"The long and historic basis of protecting vital natural systems like air and water actually comes to us from Roman times through the King of England ... to the earliest laws in the United States about protecting vital resources for the benefit of present and future generations," says Olson.

The case will draw on decades' worth of federal government documents as evidence, some of which date all the way back to the 1940s and 1950s.

"One of the most powerful things I've seen is from President Nixon's administration in 1970, saying 'what we do about this atmospheric carbon dioxide pollution problem will determine whether man survives or perishes'."

The influence that groups like [the American Petroleum Institute] had over the decisions of the federal government are a really critical part of this case.- Julia Olson, Executive Director of Our Children's Trust

Olson's team has also requested access to a series of controversial emails about climate change that U.S. Secretary of State Rex Tillerson sent under the pseudonym 'Wayne Tracker' when he was the CEO of Exxon-Mobil.

"The influence that groups like [the American Petroleum Institute] had over the decisions of the federal government are a really critical part of this case," Olson says.

"When the government makes decisions on climate that are for the benefit of API and Exxon and their members over the interests of young people and future generations, there's clear discrimination [against young people]."

"And so these emails, we think, will help illuminate not only what these fossil fuel defendants knew about climate change, but the influence they were trying to have over government policies."

Portraits of some of the 21 youth plaintiffs in the climate change lawsuit, as presented on the Our Children's Trust website. (Our Children's Trust)

                                

The U.S. government fights back

The lawsuit was originally filed under the Obama administration, which argued that the U.S. court system is not suited to deal with climate change because it is a global phenomenon.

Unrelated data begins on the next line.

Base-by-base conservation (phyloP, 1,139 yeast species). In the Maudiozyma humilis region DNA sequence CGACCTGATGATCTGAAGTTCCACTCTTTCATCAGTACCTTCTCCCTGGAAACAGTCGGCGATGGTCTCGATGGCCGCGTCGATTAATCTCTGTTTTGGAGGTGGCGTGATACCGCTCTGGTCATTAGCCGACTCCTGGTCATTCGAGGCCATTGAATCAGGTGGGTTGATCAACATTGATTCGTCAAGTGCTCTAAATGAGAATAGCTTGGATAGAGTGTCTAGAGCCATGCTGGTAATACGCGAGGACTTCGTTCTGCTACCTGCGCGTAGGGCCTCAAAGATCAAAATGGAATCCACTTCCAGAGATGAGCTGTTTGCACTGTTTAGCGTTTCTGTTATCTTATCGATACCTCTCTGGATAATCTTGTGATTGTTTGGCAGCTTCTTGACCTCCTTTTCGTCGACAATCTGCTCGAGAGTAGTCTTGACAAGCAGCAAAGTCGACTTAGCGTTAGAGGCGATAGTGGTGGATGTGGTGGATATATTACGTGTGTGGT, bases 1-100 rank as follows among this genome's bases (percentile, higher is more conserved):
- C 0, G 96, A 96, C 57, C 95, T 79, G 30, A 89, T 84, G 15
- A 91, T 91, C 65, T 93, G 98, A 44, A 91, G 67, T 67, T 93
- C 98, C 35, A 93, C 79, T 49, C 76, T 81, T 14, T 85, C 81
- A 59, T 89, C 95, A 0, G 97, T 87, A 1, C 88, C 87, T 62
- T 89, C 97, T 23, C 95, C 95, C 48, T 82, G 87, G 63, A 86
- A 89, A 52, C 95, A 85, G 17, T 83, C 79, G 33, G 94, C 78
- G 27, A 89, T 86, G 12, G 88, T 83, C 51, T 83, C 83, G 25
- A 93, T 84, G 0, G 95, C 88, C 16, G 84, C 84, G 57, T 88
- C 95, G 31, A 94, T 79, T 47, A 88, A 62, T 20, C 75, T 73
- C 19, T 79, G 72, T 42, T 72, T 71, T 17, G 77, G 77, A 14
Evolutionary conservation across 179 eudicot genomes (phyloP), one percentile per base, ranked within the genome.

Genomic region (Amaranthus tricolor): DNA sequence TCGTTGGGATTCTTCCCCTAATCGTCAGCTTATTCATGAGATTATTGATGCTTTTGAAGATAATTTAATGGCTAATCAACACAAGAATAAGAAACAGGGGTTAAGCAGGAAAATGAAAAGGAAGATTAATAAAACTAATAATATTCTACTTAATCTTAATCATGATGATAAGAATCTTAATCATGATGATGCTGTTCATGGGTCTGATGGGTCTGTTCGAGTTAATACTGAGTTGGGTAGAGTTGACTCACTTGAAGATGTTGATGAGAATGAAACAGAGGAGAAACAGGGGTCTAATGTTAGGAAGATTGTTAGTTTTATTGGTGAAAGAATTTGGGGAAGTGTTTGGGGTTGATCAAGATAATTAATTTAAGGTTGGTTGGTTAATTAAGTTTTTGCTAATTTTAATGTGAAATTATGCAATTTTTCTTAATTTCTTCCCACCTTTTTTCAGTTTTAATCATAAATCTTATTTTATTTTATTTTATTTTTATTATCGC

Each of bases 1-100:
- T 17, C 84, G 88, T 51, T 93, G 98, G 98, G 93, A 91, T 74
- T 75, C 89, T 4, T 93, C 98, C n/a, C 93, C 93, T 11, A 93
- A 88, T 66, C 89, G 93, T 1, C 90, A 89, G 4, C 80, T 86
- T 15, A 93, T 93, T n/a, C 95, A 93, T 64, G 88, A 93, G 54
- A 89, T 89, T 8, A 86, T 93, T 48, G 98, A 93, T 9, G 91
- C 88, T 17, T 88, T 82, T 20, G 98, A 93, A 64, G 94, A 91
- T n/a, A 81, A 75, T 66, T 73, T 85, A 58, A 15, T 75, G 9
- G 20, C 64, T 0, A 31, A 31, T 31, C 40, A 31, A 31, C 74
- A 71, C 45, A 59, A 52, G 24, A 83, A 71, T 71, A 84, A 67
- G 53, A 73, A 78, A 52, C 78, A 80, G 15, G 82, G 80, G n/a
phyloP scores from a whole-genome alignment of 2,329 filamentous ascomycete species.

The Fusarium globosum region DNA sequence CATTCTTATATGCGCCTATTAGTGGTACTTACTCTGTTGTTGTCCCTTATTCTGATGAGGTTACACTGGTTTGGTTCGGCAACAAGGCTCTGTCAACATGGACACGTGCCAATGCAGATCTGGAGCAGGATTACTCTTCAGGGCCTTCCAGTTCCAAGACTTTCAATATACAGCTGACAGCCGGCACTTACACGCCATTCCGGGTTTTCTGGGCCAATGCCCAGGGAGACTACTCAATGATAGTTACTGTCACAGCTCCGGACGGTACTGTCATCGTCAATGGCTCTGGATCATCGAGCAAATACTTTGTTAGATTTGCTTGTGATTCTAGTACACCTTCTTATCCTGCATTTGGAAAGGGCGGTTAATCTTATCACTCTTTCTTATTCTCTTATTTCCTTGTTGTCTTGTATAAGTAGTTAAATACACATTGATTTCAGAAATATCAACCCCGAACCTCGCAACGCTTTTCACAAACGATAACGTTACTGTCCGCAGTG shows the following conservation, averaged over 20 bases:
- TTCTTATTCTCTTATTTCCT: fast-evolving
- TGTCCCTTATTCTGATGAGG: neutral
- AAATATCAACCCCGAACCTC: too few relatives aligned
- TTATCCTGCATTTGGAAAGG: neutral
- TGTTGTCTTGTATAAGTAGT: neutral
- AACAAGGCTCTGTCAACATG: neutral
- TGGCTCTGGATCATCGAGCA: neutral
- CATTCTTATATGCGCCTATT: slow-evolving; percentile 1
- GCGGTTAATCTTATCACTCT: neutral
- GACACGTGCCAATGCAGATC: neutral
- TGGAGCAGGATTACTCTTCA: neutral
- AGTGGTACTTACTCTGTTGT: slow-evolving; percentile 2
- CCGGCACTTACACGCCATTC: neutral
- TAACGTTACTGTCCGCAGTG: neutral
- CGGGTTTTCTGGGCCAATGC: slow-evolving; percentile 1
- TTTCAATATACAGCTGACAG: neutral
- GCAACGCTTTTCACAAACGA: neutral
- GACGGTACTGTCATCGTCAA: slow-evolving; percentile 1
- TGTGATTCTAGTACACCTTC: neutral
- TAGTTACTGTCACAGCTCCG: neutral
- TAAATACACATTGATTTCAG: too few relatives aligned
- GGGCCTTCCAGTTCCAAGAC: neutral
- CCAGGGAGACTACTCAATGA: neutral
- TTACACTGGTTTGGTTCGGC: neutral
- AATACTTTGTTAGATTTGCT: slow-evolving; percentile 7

But Olson is quick to reject that argument.

"That's just wrong. It is absolutely a global problem; it's also a national problem for every nation on earth. And, you know, we're responsible for over 25 per cent of historic cumulative carbon dioxide emissions. We have an enormous responsibility in the global community."

Aiken's ruling came down on November 10, just two days after the U.S. federal election.

If the Trump administration tries to deny that climate change is real or that it's happening, it will fall on flat feet with this court.- Julia Olson, Executive Director of Our Children's Trust

Earlier this month, the Trump administration requested a federal appeals court review of Judge Aiken's decision. Those hearings are scheduled for next month, according to Olson.

Successful or not, legal experts and environmental activists say the lawsuit could mark the beginning of a wave of rights-based climate change litigation.

If the lawsuit does ultimately proceed to trial, Olson says it will force the Trump administration to outline its own position on climate change.

"The Obama administration answered the plaintiffs' complaint in this case and admitted most of the central facts about climate change — its causes, its severe impacts and the irreversibility of the changes that are occurring," Olson says. "And if the Trump administration tries to deny that climate change is real or that it's happening, it will fall on flat feet with this court."

"This court understands the science, understands the admissions that have been made by the prior administration and there's no legitimate scientific support or any real basis for what the Trump administration has said to the media," says Olson.

The young plaintiffs, including Barrett, remain determined to be heard no matter what.

"This isn't about money or about land," says Barrett. "It's about human existence and life, and how we're going to progress from this point."

To hear Brent Bambury's conversation with Julia Olson, download our podcast or click the 'Listen' button at the top of this page.